The Social Lives of Tree Spirits: A Kinship

“We’ve learned a little about a few of them, in isolation. But nothing is less isolated or more social than a tree.”― Richard Powers, The Overstory “Space, outside ourselves, invades and ravishes things:If you want to achieve the existence of a tree,Invest it with inner space, this spaceThat has its being in you.”―Rainer Maria Rilke… Continue reading The Social Lives of Tree Spirits: A Kinship

“Getting Over the Color Green”

Wallace Stegner said that to appreciate the arid west, "You have to get over the color green; you have to quit associating beauty with gardens and lawns..." I sometimes call Albuquerque the Big Brown. Not as an insult. Not with full affection. Perhaps somewhere in between, depending on how I feel. Tan, chocolate, taupe—there’s a… Continue reading “Getting Over the Color Green”

Don’t Argue with Desert Mountains in the Winter

We ascended in deep snow. The trees relinquished their embrace and the air’s rare moisture crystallized and was made visible, glittering in the sun. As our view expanded, the flickering spirits of ten thousand small gods swarmed us. Their gentle flurry felt like a greeting. Here’s the thing. I haven’t crossed frozen earth or traversed… Continue reading Don’t Argue with Desert Mountains in the Winter

Social Distancing: Reflections on a Border Hike

Restless for depth of field, and eager to gaze beyond the myopic viewshed of a blue-lit screen, we set out to hike a stretch of the Sonoran Desert near the border. I craved beautiful things. And a distant horizon. This captivating landscape is, however, punctuated by human desperation and a nationalistic fantasy equating a rusty… Continue reading Social Distancing: Reflections on a Border Hike

Drinking the Water: Nankani Witchcraft and Ordeals

“Witches catch the soul of the person,” said Abanga. “They hide the soul somewhere and wait to see what the family members say, their reaction. If the victim is very hard, difficult, or strong, the witch will talk to other witches to get a better view of the family—to see what the family members are… Continue reading Drinking the Water: Nankani Witchcraft and Ordeals

Witchcraft, Language, Power

Elijah and I followed the path from Ayisoba’s compound, threading our way around the millet stubble from the recent harvest. We talked with Ayisoba that morning about spiritual matters while smoking the crumbling remains of last season’s tobacco. Elijah, my assistant, and Ayisoba, an herbalist, were becoming more comfortable with my questions. Yet, despite our… Continue reading Witchcraft, Language, Power

Anchoring the Unspeakable: Trauma in Younger Onset Dementia Narratives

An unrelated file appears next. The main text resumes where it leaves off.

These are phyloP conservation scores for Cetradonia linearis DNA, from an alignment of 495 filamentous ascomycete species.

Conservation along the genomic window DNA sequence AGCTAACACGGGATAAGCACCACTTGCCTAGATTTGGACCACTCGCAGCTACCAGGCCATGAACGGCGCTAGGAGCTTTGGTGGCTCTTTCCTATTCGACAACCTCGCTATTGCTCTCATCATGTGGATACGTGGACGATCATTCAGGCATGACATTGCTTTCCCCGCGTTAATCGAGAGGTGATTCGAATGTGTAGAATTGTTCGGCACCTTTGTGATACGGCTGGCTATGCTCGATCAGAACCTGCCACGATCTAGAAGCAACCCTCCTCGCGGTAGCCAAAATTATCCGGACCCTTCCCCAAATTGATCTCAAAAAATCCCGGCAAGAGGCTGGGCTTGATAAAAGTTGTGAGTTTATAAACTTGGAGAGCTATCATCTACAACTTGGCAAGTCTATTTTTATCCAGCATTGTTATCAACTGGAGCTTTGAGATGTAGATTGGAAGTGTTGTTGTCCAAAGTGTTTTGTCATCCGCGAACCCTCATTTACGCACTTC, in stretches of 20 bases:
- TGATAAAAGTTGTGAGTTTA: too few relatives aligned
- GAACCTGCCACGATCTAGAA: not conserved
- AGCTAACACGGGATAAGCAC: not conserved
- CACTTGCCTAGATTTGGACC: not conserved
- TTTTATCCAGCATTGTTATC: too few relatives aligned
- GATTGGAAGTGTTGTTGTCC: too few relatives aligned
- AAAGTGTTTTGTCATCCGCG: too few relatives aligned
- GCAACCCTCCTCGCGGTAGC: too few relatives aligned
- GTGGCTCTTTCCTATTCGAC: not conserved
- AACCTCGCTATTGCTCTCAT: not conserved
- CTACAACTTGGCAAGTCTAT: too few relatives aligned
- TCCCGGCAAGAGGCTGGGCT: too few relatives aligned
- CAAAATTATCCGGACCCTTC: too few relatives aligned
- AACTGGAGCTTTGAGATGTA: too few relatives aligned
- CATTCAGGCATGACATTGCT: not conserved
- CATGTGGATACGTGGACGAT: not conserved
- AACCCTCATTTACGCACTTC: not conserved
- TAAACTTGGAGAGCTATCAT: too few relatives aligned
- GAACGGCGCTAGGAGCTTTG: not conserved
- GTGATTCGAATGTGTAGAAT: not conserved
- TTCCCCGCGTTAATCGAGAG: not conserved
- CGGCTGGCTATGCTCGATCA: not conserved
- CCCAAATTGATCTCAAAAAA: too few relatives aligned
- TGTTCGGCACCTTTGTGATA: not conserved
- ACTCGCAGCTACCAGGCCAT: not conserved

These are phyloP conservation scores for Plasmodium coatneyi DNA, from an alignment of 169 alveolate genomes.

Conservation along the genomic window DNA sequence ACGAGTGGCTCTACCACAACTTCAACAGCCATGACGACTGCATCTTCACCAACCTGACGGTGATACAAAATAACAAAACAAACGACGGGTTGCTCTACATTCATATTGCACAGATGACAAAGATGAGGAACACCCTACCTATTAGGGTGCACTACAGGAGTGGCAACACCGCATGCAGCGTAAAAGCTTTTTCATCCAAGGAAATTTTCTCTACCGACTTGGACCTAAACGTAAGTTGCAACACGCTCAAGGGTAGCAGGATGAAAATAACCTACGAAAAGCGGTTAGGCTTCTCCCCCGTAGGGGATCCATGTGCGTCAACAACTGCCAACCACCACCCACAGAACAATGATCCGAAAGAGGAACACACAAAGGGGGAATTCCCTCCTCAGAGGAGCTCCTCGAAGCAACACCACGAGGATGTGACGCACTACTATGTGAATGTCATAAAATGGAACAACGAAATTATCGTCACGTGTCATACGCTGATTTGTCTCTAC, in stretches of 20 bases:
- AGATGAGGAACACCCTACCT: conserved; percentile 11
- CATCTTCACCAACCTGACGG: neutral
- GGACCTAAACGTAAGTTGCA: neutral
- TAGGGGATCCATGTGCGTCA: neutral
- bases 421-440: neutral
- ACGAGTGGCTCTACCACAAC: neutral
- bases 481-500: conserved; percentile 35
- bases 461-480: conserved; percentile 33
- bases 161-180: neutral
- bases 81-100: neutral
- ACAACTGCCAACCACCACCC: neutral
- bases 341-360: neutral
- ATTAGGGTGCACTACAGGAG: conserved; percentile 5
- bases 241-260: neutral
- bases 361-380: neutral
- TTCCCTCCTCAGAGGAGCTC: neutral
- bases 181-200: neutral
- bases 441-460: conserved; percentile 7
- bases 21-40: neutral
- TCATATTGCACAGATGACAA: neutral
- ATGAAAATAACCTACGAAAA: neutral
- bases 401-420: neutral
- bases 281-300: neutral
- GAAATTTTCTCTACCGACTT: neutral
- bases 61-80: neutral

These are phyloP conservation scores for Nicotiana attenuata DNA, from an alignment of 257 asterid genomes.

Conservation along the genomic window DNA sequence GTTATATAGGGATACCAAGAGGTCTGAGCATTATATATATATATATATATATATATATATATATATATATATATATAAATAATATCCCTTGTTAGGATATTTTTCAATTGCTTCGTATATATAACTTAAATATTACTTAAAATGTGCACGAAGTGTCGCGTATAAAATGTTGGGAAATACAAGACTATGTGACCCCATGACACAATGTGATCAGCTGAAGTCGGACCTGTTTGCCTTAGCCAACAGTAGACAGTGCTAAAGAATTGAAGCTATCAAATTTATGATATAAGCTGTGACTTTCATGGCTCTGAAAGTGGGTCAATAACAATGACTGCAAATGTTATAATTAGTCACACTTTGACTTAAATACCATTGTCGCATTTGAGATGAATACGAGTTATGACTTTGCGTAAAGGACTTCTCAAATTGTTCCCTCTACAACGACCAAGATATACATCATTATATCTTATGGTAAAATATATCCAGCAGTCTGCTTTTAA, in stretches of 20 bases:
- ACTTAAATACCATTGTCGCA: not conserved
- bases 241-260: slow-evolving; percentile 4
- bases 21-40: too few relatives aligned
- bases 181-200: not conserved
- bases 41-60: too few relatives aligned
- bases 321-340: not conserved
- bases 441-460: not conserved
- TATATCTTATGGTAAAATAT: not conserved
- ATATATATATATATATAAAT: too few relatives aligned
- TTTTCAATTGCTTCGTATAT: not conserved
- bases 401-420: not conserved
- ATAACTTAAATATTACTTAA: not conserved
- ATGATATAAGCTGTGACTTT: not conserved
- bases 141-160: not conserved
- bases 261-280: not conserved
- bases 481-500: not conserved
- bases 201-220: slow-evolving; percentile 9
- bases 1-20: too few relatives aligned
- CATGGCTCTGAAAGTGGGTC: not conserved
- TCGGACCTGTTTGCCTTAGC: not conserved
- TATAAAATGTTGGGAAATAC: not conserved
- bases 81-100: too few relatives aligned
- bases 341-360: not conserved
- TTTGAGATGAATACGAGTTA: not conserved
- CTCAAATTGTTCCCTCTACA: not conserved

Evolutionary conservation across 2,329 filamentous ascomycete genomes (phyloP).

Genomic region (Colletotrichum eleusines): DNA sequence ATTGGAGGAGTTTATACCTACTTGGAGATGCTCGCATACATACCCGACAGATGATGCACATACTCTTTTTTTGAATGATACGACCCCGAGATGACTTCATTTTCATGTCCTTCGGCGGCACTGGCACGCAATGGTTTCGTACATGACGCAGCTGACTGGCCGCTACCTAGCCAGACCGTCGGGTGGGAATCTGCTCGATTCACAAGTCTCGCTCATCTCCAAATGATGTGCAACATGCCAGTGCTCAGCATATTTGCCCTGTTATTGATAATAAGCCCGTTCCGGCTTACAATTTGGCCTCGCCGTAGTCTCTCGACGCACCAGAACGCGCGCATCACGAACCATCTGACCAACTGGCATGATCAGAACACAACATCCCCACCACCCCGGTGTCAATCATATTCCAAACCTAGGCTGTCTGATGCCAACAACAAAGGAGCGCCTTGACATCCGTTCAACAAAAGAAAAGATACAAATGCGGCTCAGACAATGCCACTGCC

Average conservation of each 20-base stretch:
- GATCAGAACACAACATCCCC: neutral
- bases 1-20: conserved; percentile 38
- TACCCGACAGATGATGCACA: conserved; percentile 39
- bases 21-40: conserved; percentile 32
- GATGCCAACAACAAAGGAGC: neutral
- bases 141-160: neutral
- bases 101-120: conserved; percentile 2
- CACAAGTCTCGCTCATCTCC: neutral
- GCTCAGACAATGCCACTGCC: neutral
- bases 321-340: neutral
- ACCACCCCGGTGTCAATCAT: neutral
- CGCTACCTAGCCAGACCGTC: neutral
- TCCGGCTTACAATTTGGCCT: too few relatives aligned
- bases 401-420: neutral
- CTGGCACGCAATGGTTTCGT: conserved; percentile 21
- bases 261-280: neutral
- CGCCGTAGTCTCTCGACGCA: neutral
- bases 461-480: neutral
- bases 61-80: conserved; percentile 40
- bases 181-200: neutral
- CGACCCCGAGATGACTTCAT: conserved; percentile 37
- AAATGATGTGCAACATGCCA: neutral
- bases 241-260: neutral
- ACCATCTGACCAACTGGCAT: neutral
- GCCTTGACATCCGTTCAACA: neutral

“Before the dementia diagnosis, Marcel and I were at dinner with some Jewish friends from South Africa,” said Ruth, Marcel’s wife. I was interviewing Ruth about Marcel’s younger onset dementia. “Marcel started talking about things he never talked of before,” she said. “He told stories about himself during the Holocaust as a child. You know,… Continue reading Anchoring the Unspeakable: Trauma in Younger Onset Dementia Narratives

Passing the Flame: Narrative Trajectories of Trauma

This essay was destined to be a commentary on an article for a small journal I occasionally contribute to. However, my commentary was lost (likely buried in a chain of emails) and not published. To not be a complete loss, I am posting it here. While this version reads better when paired with the article… Continue reading Passing the Flame: Narrative Trajectories of Trauma

Between Two Worlds

“It was, according to my father, a test to believe in the Sky Chief, the Kollinsuitan, the Amotqn, the God. And his son Jesu. Jesu Christe. Converting Indians to Christianity in the name of Jesus… there were some casualties. Big time.” “Nick Si John, that’s what the rolls call him. The rolls were the official… Continue reading Between Two Worlds

Contesting Identities: Historical Trauma, Loss, and Cultural Authenticity

“Where do the Coeur d’Alene people come from?” asked Richard. Richard, the Coeur d’Alene Nation's cultural resource manager, was interviewing me about my research proposal. It was 2001, and I was beginning an ethnographic project with a Coeur d’Alene family on intergenerational relations and identity. I was new to anthropology. Intimidated. I wondered why he… Continue reading Contesting Identities: Historical Trauma, Loss, and Cultural Authenticity